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Soil Science Society of America Journal Abstract - SOIL FERTILITY & PLANT NUTRITION

Multiseason Recoveries of Organic and Inorganic Nitrogen-15 in Tropical Cropping Systems


This article in SSSAJ

  1. Vol. 74 No. 1, p. 139-152
    Received: May 15, 2009

    * Corresponding author(s): cvankessel@ucdavis.edu
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  1. D. Dourado-Netoa,
  2. D. Powlsonb,
  3. R. Abu Bakarc,
  4. O. O. S. Bacchid,
  5. M.V. Basantaa,
  6. P. thi Conge,
  7. G. Keerthisinghef,
  8. M. Ismailig,
  9. S. M. Rahmanh,
  10. K. Reichardtd,
  11. M. S. A. Safwati,
  12. R. Sangakkaraj,
  13. L. C. Timmk,
  14. J. Y. Wangl,
  15. E. Zagalm and
  16. C. van Kessel *n
  1. a Crop Production Department, ESALQ/USP, C.P. 9, 13418-970, Piracicaba, SP, Brazil
    b Soil Science Department, Rothamsted Research, Harpenden, Herts, AL5 2JQ, UK
    c Universiti Putra Malaysia, Department of Soil Science, 43400 Serdang, Selangor, Malaysia
    d Soil Physics Lab., CENA/USP, C.P. 96, 13416-000, Piracicaba, SP, Brazil
    e Institute of Agricultural Sciences of Southern Vietnam, Hochiminh City, Vietnam
    f Joint FAO/IAEA, P.O. Box 100, A-100 Vienna, Austria
    g Faculty des Sciences, Dep. des Biologie, Univ. Moulay Ismail, B.P. 4010, Beni M'Hamed, Meknes, Morocco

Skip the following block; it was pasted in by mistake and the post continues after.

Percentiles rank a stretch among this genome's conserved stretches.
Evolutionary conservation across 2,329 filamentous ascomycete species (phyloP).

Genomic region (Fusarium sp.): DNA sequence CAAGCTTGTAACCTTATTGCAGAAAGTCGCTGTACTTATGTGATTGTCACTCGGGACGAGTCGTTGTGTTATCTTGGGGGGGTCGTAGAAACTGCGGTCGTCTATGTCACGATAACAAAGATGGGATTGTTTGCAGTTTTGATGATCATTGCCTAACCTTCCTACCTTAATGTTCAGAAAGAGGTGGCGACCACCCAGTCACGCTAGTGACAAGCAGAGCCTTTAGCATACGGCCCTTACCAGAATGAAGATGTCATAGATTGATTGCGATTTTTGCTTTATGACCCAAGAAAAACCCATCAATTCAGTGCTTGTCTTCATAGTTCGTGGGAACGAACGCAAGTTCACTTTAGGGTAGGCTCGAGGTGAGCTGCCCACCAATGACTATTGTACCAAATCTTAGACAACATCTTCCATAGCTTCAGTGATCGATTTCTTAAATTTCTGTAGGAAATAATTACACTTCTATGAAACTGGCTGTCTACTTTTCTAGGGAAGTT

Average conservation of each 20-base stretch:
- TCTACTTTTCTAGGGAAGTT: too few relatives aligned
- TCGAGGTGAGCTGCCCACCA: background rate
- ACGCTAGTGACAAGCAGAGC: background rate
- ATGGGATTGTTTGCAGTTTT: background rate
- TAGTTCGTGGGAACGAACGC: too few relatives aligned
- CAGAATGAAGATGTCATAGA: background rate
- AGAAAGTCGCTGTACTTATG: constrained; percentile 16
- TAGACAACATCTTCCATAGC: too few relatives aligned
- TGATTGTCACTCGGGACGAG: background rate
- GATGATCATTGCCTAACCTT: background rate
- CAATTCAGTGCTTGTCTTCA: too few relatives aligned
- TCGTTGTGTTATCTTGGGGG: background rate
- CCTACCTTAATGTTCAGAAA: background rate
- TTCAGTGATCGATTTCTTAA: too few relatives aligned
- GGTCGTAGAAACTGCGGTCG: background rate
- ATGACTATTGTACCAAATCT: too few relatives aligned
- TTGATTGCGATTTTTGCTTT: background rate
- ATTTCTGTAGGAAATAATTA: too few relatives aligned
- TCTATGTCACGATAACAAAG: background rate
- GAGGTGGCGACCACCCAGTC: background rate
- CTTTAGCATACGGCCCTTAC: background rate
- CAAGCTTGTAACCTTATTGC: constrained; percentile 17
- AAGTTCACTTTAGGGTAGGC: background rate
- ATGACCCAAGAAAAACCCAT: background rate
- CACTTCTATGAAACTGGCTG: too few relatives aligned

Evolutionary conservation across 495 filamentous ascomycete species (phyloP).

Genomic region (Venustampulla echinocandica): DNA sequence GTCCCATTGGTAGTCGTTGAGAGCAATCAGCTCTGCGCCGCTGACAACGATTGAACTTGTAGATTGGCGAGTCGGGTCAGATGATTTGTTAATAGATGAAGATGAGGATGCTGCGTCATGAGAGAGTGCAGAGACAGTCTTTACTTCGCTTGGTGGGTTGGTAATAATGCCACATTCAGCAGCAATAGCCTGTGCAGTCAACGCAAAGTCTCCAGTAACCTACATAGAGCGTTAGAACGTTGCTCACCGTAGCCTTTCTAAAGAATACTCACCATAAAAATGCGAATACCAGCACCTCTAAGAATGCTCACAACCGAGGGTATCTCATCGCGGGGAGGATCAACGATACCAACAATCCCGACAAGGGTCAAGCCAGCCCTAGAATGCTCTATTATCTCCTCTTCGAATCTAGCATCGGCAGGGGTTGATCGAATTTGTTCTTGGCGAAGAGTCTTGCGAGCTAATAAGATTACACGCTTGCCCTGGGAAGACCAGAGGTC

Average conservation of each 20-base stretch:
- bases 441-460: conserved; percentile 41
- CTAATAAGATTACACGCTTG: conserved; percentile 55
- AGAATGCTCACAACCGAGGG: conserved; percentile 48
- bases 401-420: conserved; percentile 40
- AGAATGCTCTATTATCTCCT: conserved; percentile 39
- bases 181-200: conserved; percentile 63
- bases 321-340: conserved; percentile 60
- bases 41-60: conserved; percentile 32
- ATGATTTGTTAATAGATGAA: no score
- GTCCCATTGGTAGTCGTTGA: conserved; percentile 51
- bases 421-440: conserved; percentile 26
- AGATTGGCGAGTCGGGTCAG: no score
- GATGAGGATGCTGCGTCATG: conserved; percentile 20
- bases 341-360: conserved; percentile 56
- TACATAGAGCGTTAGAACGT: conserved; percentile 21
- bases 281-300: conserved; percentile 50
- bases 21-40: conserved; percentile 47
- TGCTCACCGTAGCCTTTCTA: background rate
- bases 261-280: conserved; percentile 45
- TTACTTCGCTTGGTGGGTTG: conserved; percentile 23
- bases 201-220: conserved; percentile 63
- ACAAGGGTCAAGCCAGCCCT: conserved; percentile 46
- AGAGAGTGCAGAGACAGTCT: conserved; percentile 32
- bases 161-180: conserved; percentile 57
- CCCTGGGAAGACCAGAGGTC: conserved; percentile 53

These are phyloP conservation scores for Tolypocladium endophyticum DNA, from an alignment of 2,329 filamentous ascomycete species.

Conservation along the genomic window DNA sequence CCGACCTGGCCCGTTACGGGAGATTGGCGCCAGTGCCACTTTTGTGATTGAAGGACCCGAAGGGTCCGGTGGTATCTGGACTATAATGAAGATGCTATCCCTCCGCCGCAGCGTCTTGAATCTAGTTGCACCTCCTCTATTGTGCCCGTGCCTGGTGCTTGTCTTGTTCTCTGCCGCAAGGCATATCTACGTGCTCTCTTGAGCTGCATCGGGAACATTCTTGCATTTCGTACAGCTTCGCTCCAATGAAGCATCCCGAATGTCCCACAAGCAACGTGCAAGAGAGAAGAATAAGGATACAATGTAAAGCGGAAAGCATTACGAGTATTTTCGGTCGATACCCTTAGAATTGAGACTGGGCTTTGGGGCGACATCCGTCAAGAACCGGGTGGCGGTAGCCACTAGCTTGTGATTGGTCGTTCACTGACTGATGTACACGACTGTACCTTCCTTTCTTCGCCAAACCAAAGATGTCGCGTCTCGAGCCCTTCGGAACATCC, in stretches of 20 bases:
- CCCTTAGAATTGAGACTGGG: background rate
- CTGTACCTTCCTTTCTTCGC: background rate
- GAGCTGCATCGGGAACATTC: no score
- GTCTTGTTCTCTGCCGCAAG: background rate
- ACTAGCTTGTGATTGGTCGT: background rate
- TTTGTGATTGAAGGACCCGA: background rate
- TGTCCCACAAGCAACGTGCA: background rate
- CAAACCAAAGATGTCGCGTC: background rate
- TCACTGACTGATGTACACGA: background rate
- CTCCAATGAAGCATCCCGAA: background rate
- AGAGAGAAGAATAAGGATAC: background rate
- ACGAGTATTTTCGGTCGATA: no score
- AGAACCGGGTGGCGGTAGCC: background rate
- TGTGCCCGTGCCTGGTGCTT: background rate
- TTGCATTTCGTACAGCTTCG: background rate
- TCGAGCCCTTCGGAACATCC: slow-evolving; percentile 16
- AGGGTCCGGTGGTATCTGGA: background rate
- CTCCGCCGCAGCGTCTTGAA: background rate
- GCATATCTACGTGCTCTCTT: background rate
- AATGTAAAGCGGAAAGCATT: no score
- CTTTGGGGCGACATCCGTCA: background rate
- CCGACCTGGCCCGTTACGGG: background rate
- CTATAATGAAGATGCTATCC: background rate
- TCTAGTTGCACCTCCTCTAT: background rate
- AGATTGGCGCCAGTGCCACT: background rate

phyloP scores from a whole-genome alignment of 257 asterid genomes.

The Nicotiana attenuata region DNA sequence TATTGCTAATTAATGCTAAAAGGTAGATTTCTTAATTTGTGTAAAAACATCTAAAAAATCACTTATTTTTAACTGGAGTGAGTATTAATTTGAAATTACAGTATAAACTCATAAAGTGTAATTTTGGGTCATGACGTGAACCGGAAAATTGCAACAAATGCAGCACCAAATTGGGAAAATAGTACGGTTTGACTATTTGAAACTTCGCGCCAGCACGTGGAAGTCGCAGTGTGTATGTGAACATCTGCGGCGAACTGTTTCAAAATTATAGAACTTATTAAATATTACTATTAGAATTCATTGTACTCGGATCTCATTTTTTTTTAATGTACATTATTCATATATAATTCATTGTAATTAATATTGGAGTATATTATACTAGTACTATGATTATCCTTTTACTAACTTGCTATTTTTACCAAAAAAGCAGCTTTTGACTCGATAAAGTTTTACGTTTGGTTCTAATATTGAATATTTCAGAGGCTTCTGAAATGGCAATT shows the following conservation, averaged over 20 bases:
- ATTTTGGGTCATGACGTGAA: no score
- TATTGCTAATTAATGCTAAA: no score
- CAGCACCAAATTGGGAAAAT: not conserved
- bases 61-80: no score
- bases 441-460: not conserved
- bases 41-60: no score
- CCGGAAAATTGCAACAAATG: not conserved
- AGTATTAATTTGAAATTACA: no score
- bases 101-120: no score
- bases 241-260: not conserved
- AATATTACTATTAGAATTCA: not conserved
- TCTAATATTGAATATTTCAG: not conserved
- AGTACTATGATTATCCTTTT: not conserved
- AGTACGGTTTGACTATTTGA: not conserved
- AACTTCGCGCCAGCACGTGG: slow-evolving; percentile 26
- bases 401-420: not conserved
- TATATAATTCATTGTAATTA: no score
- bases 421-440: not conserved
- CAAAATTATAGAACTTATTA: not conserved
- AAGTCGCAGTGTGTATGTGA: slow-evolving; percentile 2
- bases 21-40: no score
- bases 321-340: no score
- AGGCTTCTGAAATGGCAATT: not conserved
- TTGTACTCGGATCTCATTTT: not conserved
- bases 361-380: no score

h Soil Science Division, Bangladesh Institute of Nuclear Agriculture, P.O. Box 4, Mymensigh 2200, Bangladesh
    i Dep. of Agricultural Microbiology, Faculty of Agriculture, Minia Univ., El-Minia, Egypt
    j Department of Crop Science, Faculty of Agriculture, Univ. of Peradeniya, Peradeniya, Sri Lanka
    k Rural Engineering Department, UFPel,C.P.354, 96001-970 Capao do Leao, RS, Brazil
    l Institute of Environmental Resources and Soil Fertilizer, Zhejiang Academy of Agricultural Sciences, People's Republic of China
    m Facultad de Agronomia, Department de Suelos, Universidad de Concepcion, Chillan, Chile
    n Dep. of Plant Sciences, Univ. of California, Davis, CA 95616


In tropical agroecosystems, limited N availability remains a major impediment to increasing yield. A 15N-recovery experiment was conducted in 13 diverse tropical agroecosystems. The objectives were to determine the total recovery of one single 15N application of inorganic or organic N during three to six growing seasons and to establish whether the losses of N are governed by universal principles. Between 7 and 58% (average of 21%) of crop N uptake during the first growing season was derived from fertilizer. On average, 79% of crop N was derived from the soil. When 15N-labeled residues were applied, in the first growing season 4% of crop N was derived from the residues. Average recoveries of 15N-labeled fertilizer and residue in crops after the first growing season were 33 and 7%, respectively. Corresponding recoveries in the soil were 38 and 71%. An additional 6% of the fertilizer and 9.1% of the residue was recovered by crops during subsequent growing seasons. There were no significant differences in total 15N recovery (average 54%) between N from fertilizer and N from residue. After five growing seasons, more residue N (40%) than fertilizer N (18%) was recovered in the soil, better sustaining the soil organic matter N content. Long-term total recoveries of 15N-labeled fertilizer or residue in the crop and soil were similar. Soil N remained the primary source of N for crops. As higher rainfall and temperature tend to cause higher 15N losses, management practices to improve N use efficiency and reduce losses in wet tropical regions will remain a challenge.

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